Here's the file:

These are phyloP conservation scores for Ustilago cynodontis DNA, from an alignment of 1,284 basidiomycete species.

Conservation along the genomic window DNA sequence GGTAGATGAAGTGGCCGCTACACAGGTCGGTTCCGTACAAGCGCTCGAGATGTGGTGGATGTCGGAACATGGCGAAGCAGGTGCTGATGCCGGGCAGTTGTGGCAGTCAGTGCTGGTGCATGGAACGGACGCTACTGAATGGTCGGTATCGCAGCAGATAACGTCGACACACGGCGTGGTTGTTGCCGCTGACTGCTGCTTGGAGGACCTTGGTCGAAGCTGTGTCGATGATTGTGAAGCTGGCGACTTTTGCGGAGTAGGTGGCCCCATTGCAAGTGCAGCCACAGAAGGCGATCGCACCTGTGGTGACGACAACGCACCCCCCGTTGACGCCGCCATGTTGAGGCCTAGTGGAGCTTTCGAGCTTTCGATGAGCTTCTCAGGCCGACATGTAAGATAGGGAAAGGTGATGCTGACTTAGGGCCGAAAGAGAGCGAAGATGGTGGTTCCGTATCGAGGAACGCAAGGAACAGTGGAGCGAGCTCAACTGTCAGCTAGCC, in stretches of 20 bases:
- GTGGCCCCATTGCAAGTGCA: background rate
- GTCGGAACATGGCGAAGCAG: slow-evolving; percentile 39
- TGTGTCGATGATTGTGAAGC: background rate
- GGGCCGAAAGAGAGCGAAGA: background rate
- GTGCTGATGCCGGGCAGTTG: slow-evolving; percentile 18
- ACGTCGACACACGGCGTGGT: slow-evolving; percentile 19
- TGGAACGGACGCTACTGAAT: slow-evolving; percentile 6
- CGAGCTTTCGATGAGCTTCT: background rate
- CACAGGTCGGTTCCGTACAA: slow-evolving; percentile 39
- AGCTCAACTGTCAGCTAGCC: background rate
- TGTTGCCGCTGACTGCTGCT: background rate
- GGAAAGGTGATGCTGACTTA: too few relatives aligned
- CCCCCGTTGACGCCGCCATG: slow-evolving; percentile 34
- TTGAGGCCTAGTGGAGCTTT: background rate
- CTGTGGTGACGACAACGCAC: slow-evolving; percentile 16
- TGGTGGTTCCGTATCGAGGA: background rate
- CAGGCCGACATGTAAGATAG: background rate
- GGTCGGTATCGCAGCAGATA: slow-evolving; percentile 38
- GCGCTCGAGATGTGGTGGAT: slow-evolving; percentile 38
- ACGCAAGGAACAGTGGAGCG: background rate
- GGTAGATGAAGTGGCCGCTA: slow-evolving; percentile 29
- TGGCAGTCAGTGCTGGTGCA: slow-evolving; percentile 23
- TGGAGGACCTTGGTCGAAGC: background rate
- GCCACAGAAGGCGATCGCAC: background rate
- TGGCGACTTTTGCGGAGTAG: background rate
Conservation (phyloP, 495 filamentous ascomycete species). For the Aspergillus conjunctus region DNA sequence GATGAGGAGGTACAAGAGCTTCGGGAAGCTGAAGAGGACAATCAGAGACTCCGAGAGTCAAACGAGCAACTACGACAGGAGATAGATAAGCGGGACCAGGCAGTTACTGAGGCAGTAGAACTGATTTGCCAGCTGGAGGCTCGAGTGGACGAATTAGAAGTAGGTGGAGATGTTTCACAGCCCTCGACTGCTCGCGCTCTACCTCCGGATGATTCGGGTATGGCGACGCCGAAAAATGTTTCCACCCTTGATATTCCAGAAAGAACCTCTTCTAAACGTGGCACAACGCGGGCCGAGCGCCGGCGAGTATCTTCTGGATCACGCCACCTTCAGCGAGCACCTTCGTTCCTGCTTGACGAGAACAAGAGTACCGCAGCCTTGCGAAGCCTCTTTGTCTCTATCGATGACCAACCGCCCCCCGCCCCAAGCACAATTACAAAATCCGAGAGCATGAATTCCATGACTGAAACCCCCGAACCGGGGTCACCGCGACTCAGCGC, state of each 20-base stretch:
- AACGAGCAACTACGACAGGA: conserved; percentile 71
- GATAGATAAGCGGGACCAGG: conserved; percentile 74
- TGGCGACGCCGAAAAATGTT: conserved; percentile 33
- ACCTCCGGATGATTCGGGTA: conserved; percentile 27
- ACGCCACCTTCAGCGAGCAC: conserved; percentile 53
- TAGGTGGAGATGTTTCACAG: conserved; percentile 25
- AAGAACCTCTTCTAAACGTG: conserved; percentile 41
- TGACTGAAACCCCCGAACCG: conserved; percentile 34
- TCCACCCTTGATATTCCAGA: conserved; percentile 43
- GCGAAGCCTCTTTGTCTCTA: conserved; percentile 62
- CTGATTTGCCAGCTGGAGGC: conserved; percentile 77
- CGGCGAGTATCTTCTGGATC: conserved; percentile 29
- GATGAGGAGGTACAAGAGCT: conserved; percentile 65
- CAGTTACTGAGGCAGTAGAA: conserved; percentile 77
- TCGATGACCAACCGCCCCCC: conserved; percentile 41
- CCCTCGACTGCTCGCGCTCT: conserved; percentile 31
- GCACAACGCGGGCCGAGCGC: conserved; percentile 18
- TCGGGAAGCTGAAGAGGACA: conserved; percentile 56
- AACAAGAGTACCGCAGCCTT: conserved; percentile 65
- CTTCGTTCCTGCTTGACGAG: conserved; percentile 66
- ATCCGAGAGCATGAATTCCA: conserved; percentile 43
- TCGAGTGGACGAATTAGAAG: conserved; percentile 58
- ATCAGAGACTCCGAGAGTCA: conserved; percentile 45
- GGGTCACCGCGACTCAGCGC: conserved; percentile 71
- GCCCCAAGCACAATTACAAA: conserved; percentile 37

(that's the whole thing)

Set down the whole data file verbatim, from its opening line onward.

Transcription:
These are phyloP conservation scores for Ustilago cynodontis DNA, from an alignment of 1,284 basidiomycete species.

Conservation along the genomic window DNA sequence GGTAGATGAAGTGGCCGCTACACAGGTCGGTTCCGTACAAGCGCTCGAGATGTGGTGGATGTCGGAACATGGCGAAGCAGGTGCTGATGCCGGGCAGTTGTGGCAGTCAGTGCTGGTGCATGGAACGGACGCTACTGAATGGTCGGTATCGCAGCAGATAACGTCGACACACGGCGTGGTTGTTGCCGCTGACTGCTGCTTGGAGGACCTTGGTCGAAGCTGTGTCGATGATTGTGAAGCTGGCGACTTTTGCGGAGTAGGTGGCCCCATTGCAAGTGCAGCCACAGAAGGCGATCGCACCTGTGGTGACGACAACGCACCCCCCGTTGACGCCGCCATGTTGAGGCCTAGTGGAGCTTTCGAGCTTTCGATGAGCTTCTCAGGCCGACATGTAAGATAGGGAAAGGTGATGCTGACTTAGGGCCGAAAGAGAGCGAAGATGGTGGTTCCGTATCGAGGAACGCAAGGAACAGTGGAGCGAGCTCAACTGTCAGCTAGCC, in stretches of 20 bases:
- GTGGCCCCATTGCAAGTGCA: background rate
- GTCGGAACATGGCGAAGCAG: slow-evolving; percentile 39
- TGTGTCGATGATTGTGAAGC: background rate
- GGGCCGAAAGAGAGCGAAGA: background rate
- GTGCTGATGCCGGGCAGTTG: slow-evolving; percentile 18
- ACGTCGACACACGGCGTGGT: slow-evolving; percentile 19
- TGGAACGGACGCTACTGAAT: slow-evolving; percentile 6
- CGAGCTTTCGATGAGCTTCT: background rate
- CACAGGTCGGTTCCGTACAA: slow-evolving; percentile 39
- AGCTCAACTGTCAGCTAGCC: background rate
- TGTTGCCGCTGACTGCTGCT: background rate
- GGAAAGGTGATGCTGACTTA: too few relatives aligned
- CCCCCGTTGACGCCGCCATG: slow-evolving; percentile 34
- TTGAGGCCTAGTGGAGCTTT: background rate
- CTGTGGTGACGACAACGCAC: slow-evolving; percentile 16
- TGGTGGTTCCGTATCGAGGA: background rate
- CAGGCCGACATGTAAGATAG: background rate
- GGTCGGTATCGCAGCAGATA: slow-evolving; percentile 38
- GCGCTCGAGATGTGGTGGAT: slow-evolving; percentile 38
- ACGCAAGGAACAGTGGAGCG: background rate
- GGTAGATGAAGTGGCCGCTA: slow-evolving; percentile 29
- TGGCAGTCAGTGCTGGTGCA: slow-evolving; percentile 23
- TGGAGGACCTTGGTCGAAGC: background rate
- GCCACAGAAGGCGATCGCAC: background rate
- TGGCGACTTTTGCGGAGTAG: background rate
Conservation (phyloP, 495 filamentous ascomycete species). For the Aspergillus conjunctus region DNA sequence GATGAGGAGGTACAAGAGCTTCGGGAAGCTGAAGAGGACAATCAGAGACTCCGAGAGTCAAACGAGCAACTACGACAGGAGATAGATAAGCGGGACCAGGCAGTTACTGAGGCAGTAGAACTGATTTGCCAGCTGGAGGCTCGAGTGGACGAATTAGAAGTAGGTGGAGATGTTTCACAGCCCTCGACTGCTCGCGCTCTACCTCCGGATGATTCGGGTATGGCGACGCCGAAAAATGTTTCCACCCTTGATATTCCAGAAAGAACCTCTTCTAAACGTGGCACAACGCGGGCCGAGCGCCGGCGAGTATCTTCTGGATCACGCCACCTTCAGCGAGCACCTTCGTTCCTGCTTGACGAGAACAAGAGTACCGCAGCCTTGCGAAGCCTCTTTGTCTCTATCGATGACCAACCGCCCCCCGCCCCAAGCACAATTACAAAATCCGAGAGCATGAATTCCATGACTGAAACCCCCGAACCGGGGTCACCGCGACTCAGCGC, state of each 20-base stretch:
- AACGAGCAACTACGACAGGA: conserved; percentile 71
- GATAGATAAGCGGGACCAGG: conserved; percentile 74
- TGGCGACGCCGAAAAATGTT: conserved; percentile 33
- ACCTCCGGATGATTCGGGTA: conserved; percentile 27
- ACGCCACCTTCAGCGAGCAC: conserved; percentile 53
- TAGGTGGAGATGTTTCACAG: conserved; percentile 25
- AAGAACCTCTTCTAAACGTG: conserved; percentile 41
- TGACTGAAACCCCCGAACCG: conserved; percentile 34
- TCCACCCTTGATATTCCAGA: conserved; percentile 43
- GCGAAGCCTCTTTGTCTCTA: conserved; percentile 62
- CTGATTTGCCAGCTGGAGGC: conserved; percentile 77
- CGGCGAGTATCTTCTGGATC: conserved; percentile 29
- GATGAGGAGGTACAAGAGCT: conserved; percentile 65
- CAGTTACTGAGGCAGTAGAA: conserved; percentile 77
- TCGATGACCAACCGCCCCCC: conserved; percentile 41
- CCCTCGACTGCTCGCGCTCT: conserved; percentile 31
- GCACAACGCGGGCCGAGCGC: conserved; percentile 18
- TCGGGAAGCTGAAGAGGACA: conserved; percentile 56
- AACAAGAGTACCGCAGCCTT: conserved; percentile 65
- CTTCGTTCCTGCTTGACGAG: conserved; percentile 66
- ATCCGAGAGCATGAATTCCA: conserved; percentile 43
- TCGAGTGGACGAATTAGAAG: conserved; percentile 58
- ATCAGAGACTCCGAGAGTCA: conserved; percentile 45
- GGGTCACCGCGACTCAGCGC: conserved; percentile 71
- GCCCCAAGCACAATTACAAA: conserved; percentile 37